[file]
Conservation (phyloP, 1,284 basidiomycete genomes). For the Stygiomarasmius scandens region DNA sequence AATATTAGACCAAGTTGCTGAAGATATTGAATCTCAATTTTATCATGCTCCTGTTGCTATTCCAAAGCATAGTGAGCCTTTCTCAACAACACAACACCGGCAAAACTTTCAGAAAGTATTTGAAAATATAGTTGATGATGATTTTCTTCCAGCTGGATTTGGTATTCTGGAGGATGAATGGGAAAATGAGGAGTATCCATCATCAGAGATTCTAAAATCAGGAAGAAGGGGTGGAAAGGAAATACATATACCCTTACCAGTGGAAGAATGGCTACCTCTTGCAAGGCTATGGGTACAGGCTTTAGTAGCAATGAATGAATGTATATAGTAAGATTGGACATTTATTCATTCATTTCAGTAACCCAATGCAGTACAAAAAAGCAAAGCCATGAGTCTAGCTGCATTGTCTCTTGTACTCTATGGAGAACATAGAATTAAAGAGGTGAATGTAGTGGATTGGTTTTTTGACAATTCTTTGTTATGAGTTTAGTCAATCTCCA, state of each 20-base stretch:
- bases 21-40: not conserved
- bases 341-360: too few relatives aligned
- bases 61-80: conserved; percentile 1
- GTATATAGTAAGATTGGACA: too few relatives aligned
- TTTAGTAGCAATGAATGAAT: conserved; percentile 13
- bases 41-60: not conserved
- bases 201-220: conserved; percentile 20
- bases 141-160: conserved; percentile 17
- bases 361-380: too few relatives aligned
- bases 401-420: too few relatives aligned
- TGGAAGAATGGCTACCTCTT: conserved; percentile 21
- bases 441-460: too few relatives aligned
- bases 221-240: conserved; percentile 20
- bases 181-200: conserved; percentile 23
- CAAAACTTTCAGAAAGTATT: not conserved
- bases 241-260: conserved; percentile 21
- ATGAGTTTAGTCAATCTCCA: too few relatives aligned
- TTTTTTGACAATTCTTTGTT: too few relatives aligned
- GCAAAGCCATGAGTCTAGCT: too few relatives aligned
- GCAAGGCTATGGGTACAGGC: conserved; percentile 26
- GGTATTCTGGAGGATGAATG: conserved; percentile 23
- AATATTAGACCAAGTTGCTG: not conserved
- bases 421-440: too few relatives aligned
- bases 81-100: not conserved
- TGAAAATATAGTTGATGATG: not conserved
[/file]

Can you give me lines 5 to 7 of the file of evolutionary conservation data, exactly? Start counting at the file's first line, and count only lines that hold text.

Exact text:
- GTATATAGTAAGATTGGACA: too few relatives aligned
- TTTAGTAGCAATGAATGAAT: conserved; percentile 13
- bases 41-60: not conserved